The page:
A Little Too Much Partying

Every year hundreds of thousands flock there to celebrate the best of food, drink, music, and love. Weeks flow past and new faces arrive to replace the old and re-energize the locales. Not many linger long enough to discover the real secrets of the well-masqueraded streets and long-partied nights.

Joey was born into this party town. By the time he was old enough to express independence and demonstrate memory he was an active part of the town’s story. Five years old and he was already an insider and attraction. Novelty not age was all that mattered. His handler not only had his trust, he had the trust of his parents. There was a lot for an innocent to learn before he could truly be a money earner. His life began with private showings to local certified club members. Once satisfied (or bored) he graduated to one-on-one shows with other similar aged kids. You couldn’t be in the club without being certified, nor without introducing another new child. Some kids were introduced by family. Others had partial families or indebted families and made perfect inductees.

The hardest part of Joey’s life was following instructions. It was so natural for him to befriend the other boys. As he got older, he still felt like he was the survival teacher to each new comer. There was a lot of punishment for this kind of behavior. Members didn’t pay to watch affection. Toughness was key. Contrary to learning survival from the over protective elder, those who failed to show appropriate aggression were met with punishments so severe that only a bullet in the head could maintain the privacy of the club. Sometimes this required the participation of the elder kids.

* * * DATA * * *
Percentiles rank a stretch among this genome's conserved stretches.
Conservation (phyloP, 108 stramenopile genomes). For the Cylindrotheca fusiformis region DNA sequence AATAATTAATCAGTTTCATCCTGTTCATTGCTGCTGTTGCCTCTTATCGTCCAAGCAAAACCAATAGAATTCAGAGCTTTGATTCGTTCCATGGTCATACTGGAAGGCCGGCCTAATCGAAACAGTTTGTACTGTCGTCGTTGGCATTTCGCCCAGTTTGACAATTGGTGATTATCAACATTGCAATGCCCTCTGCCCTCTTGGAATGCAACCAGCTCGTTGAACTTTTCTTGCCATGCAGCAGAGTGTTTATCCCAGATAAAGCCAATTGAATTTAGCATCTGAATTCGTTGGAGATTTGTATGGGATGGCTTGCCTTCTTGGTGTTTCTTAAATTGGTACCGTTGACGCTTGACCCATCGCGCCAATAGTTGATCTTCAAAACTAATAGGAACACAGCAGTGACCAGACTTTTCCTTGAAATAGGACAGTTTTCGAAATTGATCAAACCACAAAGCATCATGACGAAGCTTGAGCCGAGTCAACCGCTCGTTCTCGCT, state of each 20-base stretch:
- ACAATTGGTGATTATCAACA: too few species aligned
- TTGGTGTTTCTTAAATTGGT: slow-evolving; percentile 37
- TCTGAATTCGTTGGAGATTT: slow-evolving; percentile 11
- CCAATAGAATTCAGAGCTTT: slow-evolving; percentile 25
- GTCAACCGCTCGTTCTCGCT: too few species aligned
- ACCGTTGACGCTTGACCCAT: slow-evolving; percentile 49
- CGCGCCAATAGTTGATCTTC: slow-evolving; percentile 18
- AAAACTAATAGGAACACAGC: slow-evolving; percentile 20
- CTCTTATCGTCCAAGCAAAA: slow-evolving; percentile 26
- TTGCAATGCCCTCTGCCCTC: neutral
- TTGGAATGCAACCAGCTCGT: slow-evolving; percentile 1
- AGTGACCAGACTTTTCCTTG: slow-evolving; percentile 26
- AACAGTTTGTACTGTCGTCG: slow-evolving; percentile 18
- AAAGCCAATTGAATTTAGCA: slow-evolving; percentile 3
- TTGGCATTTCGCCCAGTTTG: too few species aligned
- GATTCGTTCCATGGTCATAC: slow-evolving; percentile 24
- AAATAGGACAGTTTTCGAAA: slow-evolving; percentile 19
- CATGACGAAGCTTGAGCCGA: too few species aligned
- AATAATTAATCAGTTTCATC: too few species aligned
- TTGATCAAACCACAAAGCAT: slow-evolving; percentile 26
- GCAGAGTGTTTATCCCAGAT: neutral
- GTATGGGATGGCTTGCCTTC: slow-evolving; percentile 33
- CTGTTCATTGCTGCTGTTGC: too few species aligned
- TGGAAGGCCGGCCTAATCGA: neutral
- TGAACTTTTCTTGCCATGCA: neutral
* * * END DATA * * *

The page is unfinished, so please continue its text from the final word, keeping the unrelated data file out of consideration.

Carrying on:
For years Joey passed test after test humoring the animal in club member after club member with any number of young associates who never actually graduated. For eleven years Joey was groomed by members known and unknown. Once he was too old for the new kids, he was pushed out. But being outside did not mean forgotten.

It did not take long to discover that walking home from school he was not always alone. Older boys walked with him. Befriended him. They seemed to already know the way into his past. They were always tougher. Bigger. Better prepared for trouble. And never afraid to prove it. Joey was safe so long as he went along. But when he bucked them he was inviting the all familiar trouble he grew up knowing.

Even all-state and all-pro heroes were insiders in this outside world. At 16 years old a gun was not unfamiliar to Joey. What was new was being beating with it. Bruised bones, crushed independence, the life of the perpetual victim was not one to be forgotten. For five years Joey knew only how to satisfy every kind of need the local sport icon had. Even when complying he faced harsh punishment before the animal inside Marsh could be tamed.

Life was lived with an eye on staying in public spaces and avoiding privacy places. Watching over your shoulder, listening for specific vehicular sounds or voices. Yet, with every care being taken, private locked doors in public gas stations could not keep violence from catching up. Leaving town, private messages, secret messengers absolutely nothing protected Joey from Marsh knowing all that was necessary to intrude on the most reclusive hideaway.

How many times had Joey been to the hospital with blood stained clothes, a battered body, and internal injuries? How many stitches? How many repaired organs? How many drugs for anxiety? How many suicide watches? Even if Joey had used an alias for every occasion an ambulance driver, a hospital registrar, an emergency room nurse would recall the face, the drugs, and the injuries. Like a tattoo on a rock star Joey’s wounds were like birth marks to every attentive eye. Yet after weeks in the the hospital under suicide watch he would be released only to be back within two weeks more.